To Habakkuk, complaining of the iniquity of the land, 1-4, is shown the fearful vengeance by the Chaldeans, 5-11. He complains that vengeance should be executed by those who are far worse, 12-17.
1 [The burden which Habakkuk the prophet saw.]
2 O LORD, how long shall I cry and you will not hear? I even cry out to you of violence, and you will not save!
3 Why do you show me iniquity and cause me to behold grievance? For devastation and violence are before me. And there is strife, and contention rises up.
4 Therefore, the law is slackened, and judgment never goes forth. For the wicked encompasses the righteous; therefore, perverted justice proceeds.
5 "Behold among the heathen and regard. Wonder and be astonished. For I will work a work in your days which you will not believe though it is told to you.
6 For behold, I raise up the Chaldeans, that bitter and hasty nation, which shall march through the breadth of the land to possess the dwelling-places that are not theirs.
7 They are terrible and dreadful. Their judgment and their dignity shall proceed from themselves.
8 Their horses are also swifter than the leopards and are more fierce than the evening wolves. And their horsemen shall spread themselves and their horsemen shall come from far. They shall fly as the eagle that hastens to devour.
9 They shall all come for violence. Their faces shall swallow up the east wind, and they shall gather the captivity as the sand.
10 And they shall scoff at the kings, and the princes shall be a scorn to them. They shall deride every stronghold, for they shall heap dust and take it.
11 Then his mind shall change and he shall pass over and offend, imputing his power to his god."
12 Are you not from everlasting, O LORD my God, my Holy One? We shall not die. O LORD, you have ordained them for judgment. And O mighty God, you have established them for correction.
13 You are of purer eyes than to behold evil, and cannot look at iniquity. Why do you look upon those who deal treacherously, and keep silence when the wicked devours the man who is more righteous than he is?
14 You make men as the fish of the sea, as the creeping animals that have no ruler over them.
15 They take up all of them with the hook, they catch them in their net and gather them in their dragnet; therefore, they rejoice and are glad.
16 Therefore, they sacrifice to their net and burn incense to their dragnet, because by them their portion is fat and their food plenteous.
17 Shall they therefore empty their net and not spare to slay the nations continually?
Matthew Henry Commentary - Habakkuk, Chapter 1[➚]
John Gill's Chapter Summary:
In this chapter, after the inscription, in which are the title of the book, the name and character of the writer (verse 1); there is a complaint made by the prophet of his cry not being heard, and of salvation being deferred, which was long expected (verse 2); and of the wickedness of the times he lived in; of iniquity and trouble, rapine and oppression, in general; and particularly of corruption in courts of judicature, in which there were nothing but strife and contention, a procrastination in proceedings at law, and justice was stopped and suppressed (verses 3-4); then follows an answer to this, showing that some sore judgment, amazing and incredible, would soon be executed for such sins (verse 5); that the Chaldeans would be raised up and sent against the Jews, and spoil them, and carry them captive; who are described by the cruelty of their temper and disposition; by the swiftness and fierceness of their cavalry; and by their derision of kings, princes, and strong holds; and by their victories and success, which they should impute to their idols (verses 6-11); and then the prophet, in the name of the church, expresses his faith that the people of God, and his interest, would be preserved, and not perish in this calamity; which is urged from the eternity, holiness, faithfulness, and power of God, and from his design in this affliction, which was correction, and not destruction (verse 12); and the chapter is closed with an expostulation of the prophet with God, in consideration of his purity and holiness; how he could bear with such a wicked nation as the Chaldeans, and suffer them to devour men as fishes, in an arbitrary way, that have no ruler; catch them in their net, and insult them, and ascribe all to their own power and prudence, and think to go on continually in this way (verses 13-17).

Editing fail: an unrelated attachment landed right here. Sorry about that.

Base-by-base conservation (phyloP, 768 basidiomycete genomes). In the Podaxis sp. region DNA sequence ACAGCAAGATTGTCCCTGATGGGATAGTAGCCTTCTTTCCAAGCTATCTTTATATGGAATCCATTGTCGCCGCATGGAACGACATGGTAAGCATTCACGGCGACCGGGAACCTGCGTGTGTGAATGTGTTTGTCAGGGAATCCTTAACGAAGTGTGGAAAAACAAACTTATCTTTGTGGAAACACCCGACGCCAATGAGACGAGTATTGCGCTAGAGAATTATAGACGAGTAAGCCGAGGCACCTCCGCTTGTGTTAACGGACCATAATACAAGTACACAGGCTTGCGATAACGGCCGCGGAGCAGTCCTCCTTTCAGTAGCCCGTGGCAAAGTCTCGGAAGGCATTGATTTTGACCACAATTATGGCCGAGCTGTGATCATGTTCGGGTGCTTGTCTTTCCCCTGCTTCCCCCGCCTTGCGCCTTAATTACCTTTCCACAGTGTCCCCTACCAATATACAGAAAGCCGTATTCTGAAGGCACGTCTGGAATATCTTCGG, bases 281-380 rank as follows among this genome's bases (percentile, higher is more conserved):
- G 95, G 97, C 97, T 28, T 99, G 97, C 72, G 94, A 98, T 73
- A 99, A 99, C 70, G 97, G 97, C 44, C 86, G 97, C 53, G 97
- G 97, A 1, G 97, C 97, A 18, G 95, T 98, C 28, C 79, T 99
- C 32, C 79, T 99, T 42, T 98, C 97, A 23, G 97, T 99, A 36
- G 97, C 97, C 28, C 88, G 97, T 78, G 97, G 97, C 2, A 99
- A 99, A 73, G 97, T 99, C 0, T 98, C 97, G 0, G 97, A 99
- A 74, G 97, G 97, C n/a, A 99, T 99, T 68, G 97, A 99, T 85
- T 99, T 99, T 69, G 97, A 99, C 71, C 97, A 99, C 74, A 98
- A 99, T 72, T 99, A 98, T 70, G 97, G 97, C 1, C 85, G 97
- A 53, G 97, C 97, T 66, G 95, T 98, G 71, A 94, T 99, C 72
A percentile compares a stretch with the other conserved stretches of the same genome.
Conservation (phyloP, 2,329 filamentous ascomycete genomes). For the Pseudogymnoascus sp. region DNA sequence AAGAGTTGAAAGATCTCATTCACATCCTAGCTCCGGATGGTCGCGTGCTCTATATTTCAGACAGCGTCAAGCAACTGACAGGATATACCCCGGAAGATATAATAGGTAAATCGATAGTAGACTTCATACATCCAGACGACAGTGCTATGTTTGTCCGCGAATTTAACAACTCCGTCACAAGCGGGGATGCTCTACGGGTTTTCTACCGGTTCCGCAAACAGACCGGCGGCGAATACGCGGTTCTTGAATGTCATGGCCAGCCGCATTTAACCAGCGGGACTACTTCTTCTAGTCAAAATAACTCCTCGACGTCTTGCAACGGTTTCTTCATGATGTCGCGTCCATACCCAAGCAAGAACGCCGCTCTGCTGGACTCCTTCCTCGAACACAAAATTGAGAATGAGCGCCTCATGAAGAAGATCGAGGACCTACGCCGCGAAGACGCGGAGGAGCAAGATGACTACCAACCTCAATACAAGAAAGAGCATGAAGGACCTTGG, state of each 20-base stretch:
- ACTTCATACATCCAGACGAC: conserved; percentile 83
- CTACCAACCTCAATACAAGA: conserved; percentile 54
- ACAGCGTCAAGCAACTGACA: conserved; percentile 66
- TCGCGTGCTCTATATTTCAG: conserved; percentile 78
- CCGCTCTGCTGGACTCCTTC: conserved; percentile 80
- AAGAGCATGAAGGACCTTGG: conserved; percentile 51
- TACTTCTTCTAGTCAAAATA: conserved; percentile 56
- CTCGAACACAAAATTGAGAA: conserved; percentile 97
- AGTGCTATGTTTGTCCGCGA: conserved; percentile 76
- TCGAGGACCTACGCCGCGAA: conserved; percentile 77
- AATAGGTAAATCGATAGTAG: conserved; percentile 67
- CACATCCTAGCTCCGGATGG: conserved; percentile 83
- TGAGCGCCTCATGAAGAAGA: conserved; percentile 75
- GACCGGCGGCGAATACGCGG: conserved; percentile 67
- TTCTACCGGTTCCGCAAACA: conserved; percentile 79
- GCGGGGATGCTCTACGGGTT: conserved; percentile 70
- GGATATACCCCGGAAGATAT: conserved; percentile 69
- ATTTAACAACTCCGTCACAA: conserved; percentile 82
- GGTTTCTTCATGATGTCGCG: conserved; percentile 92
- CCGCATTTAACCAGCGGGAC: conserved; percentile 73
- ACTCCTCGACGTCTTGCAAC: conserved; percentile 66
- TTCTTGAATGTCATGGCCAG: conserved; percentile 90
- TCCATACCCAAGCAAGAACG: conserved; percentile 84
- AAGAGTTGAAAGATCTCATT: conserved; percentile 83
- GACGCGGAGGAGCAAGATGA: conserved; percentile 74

[v.1] - "Habakkuk" - From the Jamieson-Fausset-Brown Bible Commentary: "From a Hebrew root meaning to 'embrace,' denoting a 'favorite' (namely, of God) and a 'struggler' (for his country's good)."
[v.4] - "perverted" - Or, "wrested."
[v.5a] - "Behold among the heathen" - The Greek Septuagint renders this phrase, "Behold, you despisers." The Apostle Paul follows the Greek rendering.
[v.5b] - Quoted in Acts 13:41.
[v.9] - "Their faces shall swallow up the east wind" - This can also be read as, "Their faces shall look toward the east."
[v.11] - An alternate rendering of this verse could be, "Then he shall sweep by as a wind (or, shall renew courage), and shall pass over (or, pass through), and be guilty, even he whose might is his god."
[v.12a] - "mighty God" - Literally, "Rock," as in Deuteronomy 32:4, 18, 30-31.
[v.12b] - "We shall not die" - In other words, "We shall not be destroyed," that is, the people as a nation would not be destroyed because they were under the protection of God.
[v.16] - "they sacrifice to their net, and burn incense to their dragnet" - That is, they are ascribing their success to their own skill and efforts.